On Tuesday, September 16, at 7:30pm, Jennifer Ceska, Conservation Coordinator at the State Botanical Garden of Georgia (UGA) will present a lecture titled “Georgia Plant Conservation Alliance: Postcards from the Field” in McElreath Hall at the Atlanta History Center. This lecture is part of the Georgia Perennial Plant Association series and is free and open to the public.
Recently I spoke with Jennifer by telephone about her upcoming lecture. After a few days of phone tag, she explained that while spring may be busy for gardeners, fall is busy too. In her role as the Conservation Coordinator for the State Botanical Garden in Athens, she is busy collecting seed and doing a myriad tasks. I asked her how she came to have this job and she said that as a graduate student at UGA in 1994 she began investigating how Botanic gardens could establish plant conservation programs. She studied existing programs at a wide range of gardens including the Arnold Arboretum, Missouri Botanical Garden, North Carolina Botanical Garden, Bok Tower Gardens and Fairchild Tropical Gardens.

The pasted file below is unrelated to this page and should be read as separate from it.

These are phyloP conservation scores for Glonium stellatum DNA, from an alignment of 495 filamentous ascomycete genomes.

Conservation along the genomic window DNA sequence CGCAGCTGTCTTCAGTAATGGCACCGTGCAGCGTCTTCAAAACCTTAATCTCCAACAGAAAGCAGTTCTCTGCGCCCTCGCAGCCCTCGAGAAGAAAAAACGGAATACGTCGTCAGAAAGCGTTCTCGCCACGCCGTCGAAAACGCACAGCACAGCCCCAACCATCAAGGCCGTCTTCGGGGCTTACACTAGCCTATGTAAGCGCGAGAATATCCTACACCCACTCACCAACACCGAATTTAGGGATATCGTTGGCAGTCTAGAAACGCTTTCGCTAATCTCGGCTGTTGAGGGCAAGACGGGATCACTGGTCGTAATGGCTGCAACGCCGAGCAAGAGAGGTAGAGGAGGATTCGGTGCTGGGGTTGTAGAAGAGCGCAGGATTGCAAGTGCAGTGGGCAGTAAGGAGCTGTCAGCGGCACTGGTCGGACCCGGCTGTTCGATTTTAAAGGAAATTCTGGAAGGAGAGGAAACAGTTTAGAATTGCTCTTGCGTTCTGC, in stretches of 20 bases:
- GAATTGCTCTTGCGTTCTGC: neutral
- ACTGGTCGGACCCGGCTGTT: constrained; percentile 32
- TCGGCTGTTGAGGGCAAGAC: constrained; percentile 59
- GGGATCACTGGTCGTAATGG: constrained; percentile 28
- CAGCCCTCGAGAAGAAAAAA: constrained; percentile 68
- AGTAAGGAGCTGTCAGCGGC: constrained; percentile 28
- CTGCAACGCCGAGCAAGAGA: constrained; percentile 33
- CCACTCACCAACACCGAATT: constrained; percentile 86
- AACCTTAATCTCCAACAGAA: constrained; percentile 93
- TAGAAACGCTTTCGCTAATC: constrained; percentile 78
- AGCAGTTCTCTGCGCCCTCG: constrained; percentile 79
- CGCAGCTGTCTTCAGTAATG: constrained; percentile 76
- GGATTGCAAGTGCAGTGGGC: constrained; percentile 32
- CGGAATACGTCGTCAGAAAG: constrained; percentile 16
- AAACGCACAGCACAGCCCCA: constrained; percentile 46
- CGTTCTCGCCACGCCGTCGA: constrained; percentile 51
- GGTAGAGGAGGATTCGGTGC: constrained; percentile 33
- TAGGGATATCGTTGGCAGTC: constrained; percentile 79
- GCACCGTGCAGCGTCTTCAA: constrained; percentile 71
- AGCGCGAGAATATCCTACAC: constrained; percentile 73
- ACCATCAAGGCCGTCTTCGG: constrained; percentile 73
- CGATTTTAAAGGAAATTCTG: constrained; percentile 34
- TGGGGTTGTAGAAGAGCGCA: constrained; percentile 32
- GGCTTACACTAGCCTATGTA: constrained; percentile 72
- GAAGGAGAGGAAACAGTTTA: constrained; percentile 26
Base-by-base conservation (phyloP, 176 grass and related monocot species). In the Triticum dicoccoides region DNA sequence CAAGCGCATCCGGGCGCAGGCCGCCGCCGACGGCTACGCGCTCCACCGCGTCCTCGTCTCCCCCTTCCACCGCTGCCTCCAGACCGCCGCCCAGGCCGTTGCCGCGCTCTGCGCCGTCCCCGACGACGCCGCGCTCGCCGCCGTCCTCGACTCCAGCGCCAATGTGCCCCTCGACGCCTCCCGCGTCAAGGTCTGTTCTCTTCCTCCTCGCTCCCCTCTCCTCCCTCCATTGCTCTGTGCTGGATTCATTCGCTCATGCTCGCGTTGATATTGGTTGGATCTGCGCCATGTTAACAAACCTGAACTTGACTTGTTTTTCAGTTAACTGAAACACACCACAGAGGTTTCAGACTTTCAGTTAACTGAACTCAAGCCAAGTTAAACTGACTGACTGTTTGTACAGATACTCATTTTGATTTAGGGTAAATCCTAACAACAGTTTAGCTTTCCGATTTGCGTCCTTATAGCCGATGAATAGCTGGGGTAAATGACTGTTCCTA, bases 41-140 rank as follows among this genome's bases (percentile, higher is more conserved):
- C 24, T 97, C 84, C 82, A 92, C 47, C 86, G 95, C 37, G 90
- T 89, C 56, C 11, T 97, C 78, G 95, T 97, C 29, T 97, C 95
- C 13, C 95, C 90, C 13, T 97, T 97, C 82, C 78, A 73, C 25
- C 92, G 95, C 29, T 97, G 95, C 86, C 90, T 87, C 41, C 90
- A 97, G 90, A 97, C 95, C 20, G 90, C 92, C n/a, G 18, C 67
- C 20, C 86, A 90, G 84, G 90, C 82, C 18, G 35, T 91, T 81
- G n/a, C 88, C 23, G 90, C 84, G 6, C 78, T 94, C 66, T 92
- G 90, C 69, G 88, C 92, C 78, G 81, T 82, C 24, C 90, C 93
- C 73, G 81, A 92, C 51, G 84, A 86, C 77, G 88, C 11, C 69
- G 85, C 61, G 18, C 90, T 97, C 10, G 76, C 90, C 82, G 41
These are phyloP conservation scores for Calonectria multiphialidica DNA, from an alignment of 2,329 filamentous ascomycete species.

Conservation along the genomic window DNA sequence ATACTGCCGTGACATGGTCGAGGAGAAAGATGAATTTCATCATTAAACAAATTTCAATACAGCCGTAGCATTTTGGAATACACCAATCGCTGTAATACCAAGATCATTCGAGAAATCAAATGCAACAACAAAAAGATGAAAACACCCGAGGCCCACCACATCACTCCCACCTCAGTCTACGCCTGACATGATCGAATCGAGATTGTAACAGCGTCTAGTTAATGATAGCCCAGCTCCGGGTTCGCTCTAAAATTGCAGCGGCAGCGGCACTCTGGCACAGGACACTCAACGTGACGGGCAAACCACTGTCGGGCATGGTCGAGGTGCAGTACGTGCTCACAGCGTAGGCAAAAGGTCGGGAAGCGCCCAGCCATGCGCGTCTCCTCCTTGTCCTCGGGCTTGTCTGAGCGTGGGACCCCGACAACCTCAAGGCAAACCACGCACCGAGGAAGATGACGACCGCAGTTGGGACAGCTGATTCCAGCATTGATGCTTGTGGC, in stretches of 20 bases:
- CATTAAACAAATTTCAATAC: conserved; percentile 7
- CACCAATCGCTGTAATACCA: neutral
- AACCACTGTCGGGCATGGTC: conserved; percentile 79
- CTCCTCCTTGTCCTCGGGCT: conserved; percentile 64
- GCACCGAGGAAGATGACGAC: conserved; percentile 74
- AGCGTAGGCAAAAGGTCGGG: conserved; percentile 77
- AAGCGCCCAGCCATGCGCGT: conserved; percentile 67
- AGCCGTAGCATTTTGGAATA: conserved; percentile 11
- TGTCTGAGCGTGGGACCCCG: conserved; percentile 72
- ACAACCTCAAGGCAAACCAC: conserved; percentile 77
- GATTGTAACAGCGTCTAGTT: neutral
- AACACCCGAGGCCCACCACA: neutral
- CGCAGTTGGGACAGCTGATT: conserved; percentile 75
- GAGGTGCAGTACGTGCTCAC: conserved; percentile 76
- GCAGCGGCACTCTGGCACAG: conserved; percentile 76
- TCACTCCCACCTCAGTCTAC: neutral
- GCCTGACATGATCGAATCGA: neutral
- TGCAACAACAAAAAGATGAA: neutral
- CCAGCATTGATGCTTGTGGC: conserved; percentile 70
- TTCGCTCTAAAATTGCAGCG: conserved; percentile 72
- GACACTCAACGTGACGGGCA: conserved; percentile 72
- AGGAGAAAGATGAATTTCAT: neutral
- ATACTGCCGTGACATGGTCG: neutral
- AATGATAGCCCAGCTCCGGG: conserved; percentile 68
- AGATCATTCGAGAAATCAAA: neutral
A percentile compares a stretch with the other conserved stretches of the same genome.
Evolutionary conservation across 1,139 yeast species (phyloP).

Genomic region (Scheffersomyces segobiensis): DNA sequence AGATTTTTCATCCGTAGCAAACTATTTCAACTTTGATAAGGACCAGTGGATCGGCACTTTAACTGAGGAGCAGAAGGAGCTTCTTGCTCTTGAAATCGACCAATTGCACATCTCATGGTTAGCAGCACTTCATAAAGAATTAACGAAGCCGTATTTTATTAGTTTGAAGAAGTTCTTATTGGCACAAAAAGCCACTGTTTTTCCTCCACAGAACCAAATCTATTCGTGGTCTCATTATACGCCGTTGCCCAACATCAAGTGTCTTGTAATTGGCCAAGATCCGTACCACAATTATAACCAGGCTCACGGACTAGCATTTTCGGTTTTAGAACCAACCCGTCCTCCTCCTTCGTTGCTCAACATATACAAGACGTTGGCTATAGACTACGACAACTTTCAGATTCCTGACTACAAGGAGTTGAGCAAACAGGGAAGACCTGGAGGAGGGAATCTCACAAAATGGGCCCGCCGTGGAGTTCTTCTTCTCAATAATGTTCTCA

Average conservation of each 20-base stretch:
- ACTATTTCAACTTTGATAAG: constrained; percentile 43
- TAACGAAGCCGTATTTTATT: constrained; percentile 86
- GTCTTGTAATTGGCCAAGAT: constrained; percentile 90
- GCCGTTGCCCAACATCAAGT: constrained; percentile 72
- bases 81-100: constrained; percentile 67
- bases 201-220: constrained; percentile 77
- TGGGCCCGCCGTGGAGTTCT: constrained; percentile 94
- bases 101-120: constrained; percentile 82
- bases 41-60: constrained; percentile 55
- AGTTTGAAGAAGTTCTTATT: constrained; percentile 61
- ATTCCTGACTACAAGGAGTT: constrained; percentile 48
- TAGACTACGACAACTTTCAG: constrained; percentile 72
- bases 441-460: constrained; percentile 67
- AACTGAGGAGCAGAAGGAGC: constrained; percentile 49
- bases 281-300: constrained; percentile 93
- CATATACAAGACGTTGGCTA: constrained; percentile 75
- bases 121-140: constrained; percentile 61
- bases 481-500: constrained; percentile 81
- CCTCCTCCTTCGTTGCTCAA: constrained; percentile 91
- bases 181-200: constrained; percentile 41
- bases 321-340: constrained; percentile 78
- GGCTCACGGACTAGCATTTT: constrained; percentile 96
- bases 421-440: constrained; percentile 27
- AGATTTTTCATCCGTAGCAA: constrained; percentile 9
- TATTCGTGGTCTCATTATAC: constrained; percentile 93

In 1995 the Georgia Plant Conservation Alliance, a network of of professionals from museums, universities, agencies, and land-holding companies was formed. Jennifer had created a dream job and all her graduate research made her ideal the ideal candidate.
I asked her about home gardeners and how they can help with plant conservation. And while endangered species may not be the first thing you think of when you work in your own garden, Jennifer reminds us “that plants are not optional.”
She stresses that by incorporating even just a few native plants into our gardens (urban, suburban, etc) this will help Georgia wildlife, providing habitats and attracting pollinators.
With fall just around the corner, I can think of wonderful natives to consider including in your garden like the Mountain mints, Pycnanthemum, asters, Joe-pye weed, sumacs, goldenrod and native grasses. Just make sure to select the right plants for the right place, in terms of light, water and soil requirements. Do a little research before you plant.
The GPCA focuses on large conservation projects to restore and protect Georgia’s most critically endangered plant species and communities. The GPCA has been coordinated by the State Botanical Garden since 1995 with the goal of preventing local extinctions in Georgia, and with real successes:
To date there are 36 active organizations, 80 endangered species in active recovery, 31 species in safeguarding in wild protected sites, as well as 10 students who have gone on to careers in conservation, and five other states using the GPCA model for their conservation networks.